Top 10 Tips for Understanding and Achieving Continual Professional Development (CPD)
18th September, 2018
September marks a big milestone for many learners. Whether you’re a teenager who has nervously just received GCSE results and are off to college or you’re a student of any age embarking on a new term at university – learning can be exciting.
At cHRysos HR we love to harness the inquisitive and ambitious nature of our students and we are always proud of those who graduate from our accredited CIPD courses. Our continuous ‘roll of hour’ list shows that there’s always an appetite for Continual Professional Development (CPD).
CPD is the term used to describe the various learning activities professionals engage in to boost their skills and abilities. It basically aims to encourage a conscious and proactive approach to learning, rather than passive and reactive.
Here are our Top 10 Tips for understanding and achieving CPD
1. Understand how CPD could help you
CPD can have infinite benefits from helping you to keep pace with peers in your chosen field to ensuring your knowledge is relevant and that you are aware of changing trends. It can also help you stand out from the crowd when applying for a promotion or a new job. But it’s important to figure out how further learning can help you personally and in your career.
2. Reflect on what you have already learnt
Before you start to look forward it’s always good to reflect on what qualifications and skills you have already learned. It’s worth making a list to identify where there might be any gaps. It could include formal qualifications you gained at college and university as well as any on the job training you’ve had. This will help you reflect on how you can build on your skill set in future.
3. Remember, CPD is important to your employer too
CPD is important because it helps to provide structured, practical and attainable learning in the workplace and helps to guarantee that all employees have the same opportunities to learn. CPD is important to employers too because it helps to continuously raise standards and keeps employees motivated and enthusiastic. This in turn helps the companies stay competitive and attractive to new employees.
4. Check what mandatory training you need
In some organisations and industries, employers expect you to have a certain skill set and knowledge base, which may even need updating annually. For example, you may need to ensure your Information Governance, Health and Safety or Conflict Resolution training is all up to date. Failing to do this may lead to disciplinary action or the withholding of a pay rise.
Finding the right type of course to fit your goals and career aspirations is crucial if you want CPD to help further your career. It’s not enough to simply find a course which matches your industry. It’s worth talking to your boss, mentor or even contacts you have in your current industry or the one you hope to work in to see what they studied to get where they are.
6. Understand your learning type
Once you’ve figured out how you like to learn, it becomes easier to study and to therefore succeed. CPD courses can involve structured, reflective or self-directed learning. Structured CPD is interactive and participation-based and therefore good for team players who like to learn with others. Reflective learning involves no participant-based interaction, so this form of CPD is much more passive and one directional. Examples of this include reading relevant news articles, podcasts & case studies. And for those who like to learn alone, self-directed learning is a way for self-disciplined learners to study on their own and to set their own pace.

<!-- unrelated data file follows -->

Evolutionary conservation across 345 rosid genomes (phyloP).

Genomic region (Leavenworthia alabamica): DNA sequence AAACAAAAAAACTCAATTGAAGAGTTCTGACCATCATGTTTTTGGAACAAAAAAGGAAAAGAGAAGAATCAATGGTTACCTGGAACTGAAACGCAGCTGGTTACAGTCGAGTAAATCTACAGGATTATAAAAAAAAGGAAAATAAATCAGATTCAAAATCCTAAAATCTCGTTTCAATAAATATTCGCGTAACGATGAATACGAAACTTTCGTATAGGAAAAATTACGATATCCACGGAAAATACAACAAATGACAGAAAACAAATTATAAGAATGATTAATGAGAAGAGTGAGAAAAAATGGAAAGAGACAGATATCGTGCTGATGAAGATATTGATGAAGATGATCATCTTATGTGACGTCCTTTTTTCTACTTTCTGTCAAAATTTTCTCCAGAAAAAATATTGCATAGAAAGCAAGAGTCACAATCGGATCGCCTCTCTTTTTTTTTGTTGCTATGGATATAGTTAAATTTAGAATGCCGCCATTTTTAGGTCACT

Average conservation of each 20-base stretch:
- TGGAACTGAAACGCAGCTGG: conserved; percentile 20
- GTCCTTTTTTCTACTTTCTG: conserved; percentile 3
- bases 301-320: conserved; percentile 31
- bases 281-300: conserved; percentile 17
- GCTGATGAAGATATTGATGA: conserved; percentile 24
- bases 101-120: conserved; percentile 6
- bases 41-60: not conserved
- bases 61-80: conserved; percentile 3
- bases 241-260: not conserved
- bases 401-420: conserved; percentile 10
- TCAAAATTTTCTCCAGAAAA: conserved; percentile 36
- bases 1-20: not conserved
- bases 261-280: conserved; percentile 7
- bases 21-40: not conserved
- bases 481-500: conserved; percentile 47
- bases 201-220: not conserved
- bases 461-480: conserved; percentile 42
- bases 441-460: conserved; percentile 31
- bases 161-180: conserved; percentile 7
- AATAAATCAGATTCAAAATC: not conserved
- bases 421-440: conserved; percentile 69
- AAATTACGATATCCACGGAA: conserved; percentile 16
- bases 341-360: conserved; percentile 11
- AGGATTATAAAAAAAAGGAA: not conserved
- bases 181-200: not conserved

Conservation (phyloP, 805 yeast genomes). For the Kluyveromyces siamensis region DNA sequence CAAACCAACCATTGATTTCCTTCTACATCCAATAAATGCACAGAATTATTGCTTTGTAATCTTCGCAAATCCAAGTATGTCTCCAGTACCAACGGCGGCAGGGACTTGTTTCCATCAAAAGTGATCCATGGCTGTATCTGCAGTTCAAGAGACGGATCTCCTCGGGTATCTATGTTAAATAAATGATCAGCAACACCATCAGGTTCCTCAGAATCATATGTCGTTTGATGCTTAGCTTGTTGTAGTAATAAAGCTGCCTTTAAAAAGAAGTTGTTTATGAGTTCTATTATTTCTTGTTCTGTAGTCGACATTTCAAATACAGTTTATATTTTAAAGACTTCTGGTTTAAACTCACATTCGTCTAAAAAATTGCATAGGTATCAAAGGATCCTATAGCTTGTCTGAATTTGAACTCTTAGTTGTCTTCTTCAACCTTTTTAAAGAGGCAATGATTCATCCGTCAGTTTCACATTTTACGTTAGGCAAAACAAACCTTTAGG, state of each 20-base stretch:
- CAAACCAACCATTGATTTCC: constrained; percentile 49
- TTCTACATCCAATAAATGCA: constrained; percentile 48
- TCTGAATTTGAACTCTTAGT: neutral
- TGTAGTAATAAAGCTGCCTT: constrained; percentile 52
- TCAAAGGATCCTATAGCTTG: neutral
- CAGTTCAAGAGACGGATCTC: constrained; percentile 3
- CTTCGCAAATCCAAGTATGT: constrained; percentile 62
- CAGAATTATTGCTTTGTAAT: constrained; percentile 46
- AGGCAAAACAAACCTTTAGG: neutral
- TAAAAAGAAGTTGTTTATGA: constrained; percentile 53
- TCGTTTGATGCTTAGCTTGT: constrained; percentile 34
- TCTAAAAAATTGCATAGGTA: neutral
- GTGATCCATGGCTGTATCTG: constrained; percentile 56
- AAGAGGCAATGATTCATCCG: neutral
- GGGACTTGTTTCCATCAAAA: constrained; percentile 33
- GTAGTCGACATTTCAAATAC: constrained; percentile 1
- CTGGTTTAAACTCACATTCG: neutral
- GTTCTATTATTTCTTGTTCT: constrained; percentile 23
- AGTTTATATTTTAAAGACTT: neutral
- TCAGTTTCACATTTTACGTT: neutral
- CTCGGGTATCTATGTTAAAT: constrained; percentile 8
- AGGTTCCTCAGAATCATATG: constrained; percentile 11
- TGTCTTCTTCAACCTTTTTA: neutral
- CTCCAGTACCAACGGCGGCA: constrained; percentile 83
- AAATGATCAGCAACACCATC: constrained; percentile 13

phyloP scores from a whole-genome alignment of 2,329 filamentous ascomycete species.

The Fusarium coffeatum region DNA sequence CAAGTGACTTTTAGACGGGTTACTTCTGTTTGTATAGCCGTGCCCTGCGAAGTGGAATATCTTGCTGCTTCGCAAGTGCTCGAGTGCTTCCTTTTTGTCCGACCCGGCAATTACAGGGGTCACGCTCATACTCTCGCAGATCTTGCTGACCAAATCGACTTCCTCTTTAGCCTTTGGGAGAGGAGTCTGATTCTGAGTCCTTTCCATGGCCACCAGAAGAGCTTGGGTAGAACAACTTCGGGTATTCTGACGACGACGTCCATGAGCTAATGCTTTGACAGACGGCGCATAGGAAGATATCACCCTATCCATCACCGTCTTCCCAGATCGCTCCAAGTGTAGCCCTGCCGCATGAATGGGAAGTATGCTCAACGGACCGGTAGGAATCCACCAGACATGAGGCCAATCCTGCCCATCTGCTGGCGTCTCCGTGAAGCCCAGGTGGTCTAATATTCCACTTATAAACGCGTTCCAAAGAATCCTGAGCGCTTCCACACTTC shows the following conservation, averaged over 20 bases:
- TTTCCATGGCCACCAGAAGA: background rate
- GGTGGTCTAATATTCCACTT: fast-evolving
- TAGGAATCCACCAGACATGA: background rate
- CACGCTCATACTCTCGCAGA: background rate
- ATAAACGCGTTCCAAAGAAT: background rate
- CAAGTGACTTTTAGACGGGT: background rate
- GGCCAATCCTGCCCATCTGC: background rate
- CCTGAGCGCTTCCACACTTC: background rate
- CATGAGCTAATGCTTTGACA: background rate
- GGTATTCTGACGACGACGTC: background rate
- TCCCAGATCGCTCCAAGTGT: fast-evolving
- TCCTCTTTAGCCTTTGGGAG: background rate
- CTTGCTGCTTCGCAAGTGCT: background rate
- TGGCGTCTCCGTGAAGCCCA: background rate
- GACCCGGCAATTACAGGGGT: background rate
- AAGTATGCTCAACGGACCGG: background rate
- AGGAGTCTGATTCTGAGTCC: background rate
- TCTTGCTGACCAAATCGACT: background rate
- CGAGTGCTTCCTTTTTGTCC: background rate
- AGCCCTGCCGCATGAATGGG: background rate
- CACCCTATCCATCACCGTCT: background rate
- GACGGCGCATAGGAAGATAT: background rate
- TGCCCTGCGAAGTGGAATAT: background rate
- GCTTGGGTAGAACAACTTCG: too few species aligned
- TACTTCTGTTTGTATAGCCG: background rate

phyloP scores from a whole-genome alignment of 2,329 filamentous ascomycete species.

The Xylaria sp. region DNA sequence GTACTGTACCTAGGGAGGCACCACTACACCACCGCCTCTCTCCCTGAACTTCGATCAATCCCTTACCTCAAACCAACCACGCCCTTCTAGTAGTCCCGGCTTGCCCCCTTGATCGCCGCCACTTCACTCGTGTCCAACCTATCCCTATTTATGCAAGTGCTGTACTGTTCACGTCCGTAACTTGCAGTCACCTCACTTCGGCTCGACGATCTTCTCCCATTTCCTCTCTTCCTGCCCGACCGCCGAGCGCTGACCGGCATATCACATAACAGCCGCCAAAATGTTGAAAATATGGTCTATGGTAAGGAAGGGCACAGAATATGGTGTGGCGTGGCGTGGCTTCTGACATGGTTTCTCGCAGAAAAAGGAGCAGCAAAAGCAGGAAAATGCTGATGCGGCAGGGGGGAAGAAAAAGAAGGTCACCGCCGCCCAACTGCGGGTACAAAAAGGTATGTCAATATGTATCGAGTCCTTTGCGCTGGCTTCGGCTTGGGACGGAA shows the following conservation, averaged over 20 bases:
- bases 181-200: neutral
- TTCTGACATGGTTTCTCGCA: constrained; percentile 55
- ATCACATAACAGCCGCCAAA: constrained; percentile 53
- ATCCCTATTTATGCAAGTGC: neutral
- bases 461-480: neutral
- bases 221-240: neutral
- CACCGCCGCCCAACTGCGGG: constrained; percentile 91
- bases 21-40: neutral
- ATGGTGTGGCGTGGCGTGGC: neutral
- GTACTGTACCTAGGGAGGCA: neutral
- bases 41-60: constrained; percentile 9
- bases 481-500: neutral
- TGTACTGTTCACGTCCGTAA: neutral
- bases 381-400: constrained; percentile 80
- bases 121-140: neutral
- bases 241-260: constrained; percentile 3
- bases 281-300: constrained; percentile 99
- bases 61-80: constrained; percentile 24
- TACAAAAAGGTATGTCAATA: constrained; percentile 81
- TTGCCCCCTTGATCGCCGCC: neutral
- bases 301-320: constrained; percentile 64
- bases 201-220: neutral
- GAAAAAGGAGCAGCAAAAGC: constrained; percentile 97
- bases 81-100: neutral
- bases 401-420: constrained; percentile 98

7. Match your development goals to work
Sometimes a lack of knowledge or confidence in a certain role at work can encourage people to look for new learning opportunities. Matching your development goals to work objectives can be daunting but really rewarding. If your employer can see your learning is having a direct impact on the business's objectives as well as you personally, they will no doubt support you.
If you’re ambitious to take the next step at work then a mentor or career coach may be just what you’re looking for to help you achieve your goals. You need to be self-aware and honest about your skills and attributes and the goals you set with your mentor need to be realistic as well as challenging. A good coach or mentor will help inspire and advise you about what learning opportunities or courses are available to help you develop.
9. Work with your HR department
If you work at a larger firm, you probably have a wealth of expertise and resources at your fingertips. It’s worth asking for advice from your HR department about what career development and job opportunities are already available to you. This could potentially include help towards the cost of tuition, internal courses, library resources, job shadowing opportunities or access to apprenticeships (which are now more commonly open to people of all ages). This will help you learn even if you have a limited budget.
10. Brush up your networking skills
You could develop your professional qualities by joining a networking group where you can share ideas, expertise and contacts. For example, there’s a wealth of opportunities for business owners who join their regional Chamber of Commerce or Junior Chamber, the Federation of Small Businesses or Institute of Directors. Most local councils will have resources available for new start-ups. For example, Business Sheffield offers free networking, courses and training sessions.
Julie Gordon is Managing Director of cHRysos HR Solutions, a Doncaster based HR training and consultancy company providing CIPD and CMI accredited qualifications and HR Consultancy Services, nationwide and overseas. Contact cHRysos HR on firstname.lastname@example.org or call +44 (0)1302 802128.